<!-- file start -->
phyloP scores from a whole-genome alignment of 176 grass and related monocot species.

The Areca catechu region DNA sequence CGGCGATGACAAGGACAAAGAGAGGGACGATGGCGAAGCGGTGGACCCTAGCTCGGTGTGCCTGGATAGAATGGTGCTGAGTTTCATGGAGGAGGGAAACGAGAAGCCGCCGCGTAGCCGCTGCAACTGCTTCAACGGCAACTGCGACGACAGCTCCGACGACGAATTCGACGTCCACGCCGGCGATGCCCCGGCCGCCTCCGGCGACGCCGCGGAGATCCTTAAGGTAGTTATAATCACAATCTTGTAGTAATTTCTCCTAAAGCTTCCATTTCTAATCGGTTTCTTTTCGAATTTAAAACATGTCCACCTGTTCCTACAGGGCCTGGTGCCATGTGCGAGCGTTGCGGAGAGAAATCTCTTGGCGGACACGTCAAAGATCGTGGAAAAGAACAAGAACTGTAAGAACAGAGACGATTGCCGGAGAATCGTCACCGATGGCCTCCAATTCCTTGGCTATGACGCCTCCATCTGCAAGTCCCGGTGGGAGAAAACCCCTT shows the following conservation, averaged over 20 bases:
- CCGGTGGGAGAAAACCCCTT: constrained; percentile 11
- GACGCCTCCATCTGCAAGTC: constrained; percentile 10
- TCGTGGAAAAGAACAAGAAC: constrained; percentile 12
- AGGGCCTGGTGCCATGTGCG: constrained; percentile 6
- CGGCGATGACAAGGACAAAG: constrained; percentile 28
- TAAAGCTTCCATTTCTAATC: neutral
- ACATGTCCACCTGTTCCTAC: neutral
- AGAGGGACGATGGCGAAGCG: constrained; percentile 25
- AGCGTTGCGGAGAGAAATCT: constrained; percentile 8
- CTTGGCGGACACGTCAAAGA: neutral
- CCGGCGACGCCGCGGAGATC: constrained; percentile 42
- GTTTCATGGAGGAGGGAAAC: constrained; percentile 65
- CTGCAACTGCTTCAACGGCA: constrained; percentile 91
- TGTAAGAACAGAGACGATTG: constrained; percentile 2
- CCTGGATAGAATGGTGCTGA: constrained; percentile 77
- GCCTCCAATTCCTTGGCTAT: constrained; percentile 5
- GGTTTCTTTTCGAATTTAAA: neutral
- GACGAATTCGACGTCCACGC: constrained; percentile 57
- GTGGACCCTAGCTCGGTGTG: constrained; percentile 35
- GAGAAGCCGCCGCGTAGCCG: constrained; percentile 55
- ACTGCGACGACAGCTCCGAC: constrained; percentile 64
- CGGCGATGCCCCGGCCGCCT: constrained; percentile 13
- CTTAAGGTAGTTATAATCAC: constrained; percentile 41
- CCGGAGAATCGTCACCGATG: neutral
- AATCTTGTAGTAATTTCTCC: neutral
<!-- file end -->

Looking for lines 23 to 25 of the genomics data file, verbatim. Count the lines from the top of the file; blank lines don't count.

- ACTGCGACGACAGCTCCGAC: constrained; percentile 64
- CGGCGATGCCCCGGCCGCCT: constrained; percentile 13
- CTTAAGGTAGTTATAATCAC: constrained; percentile 41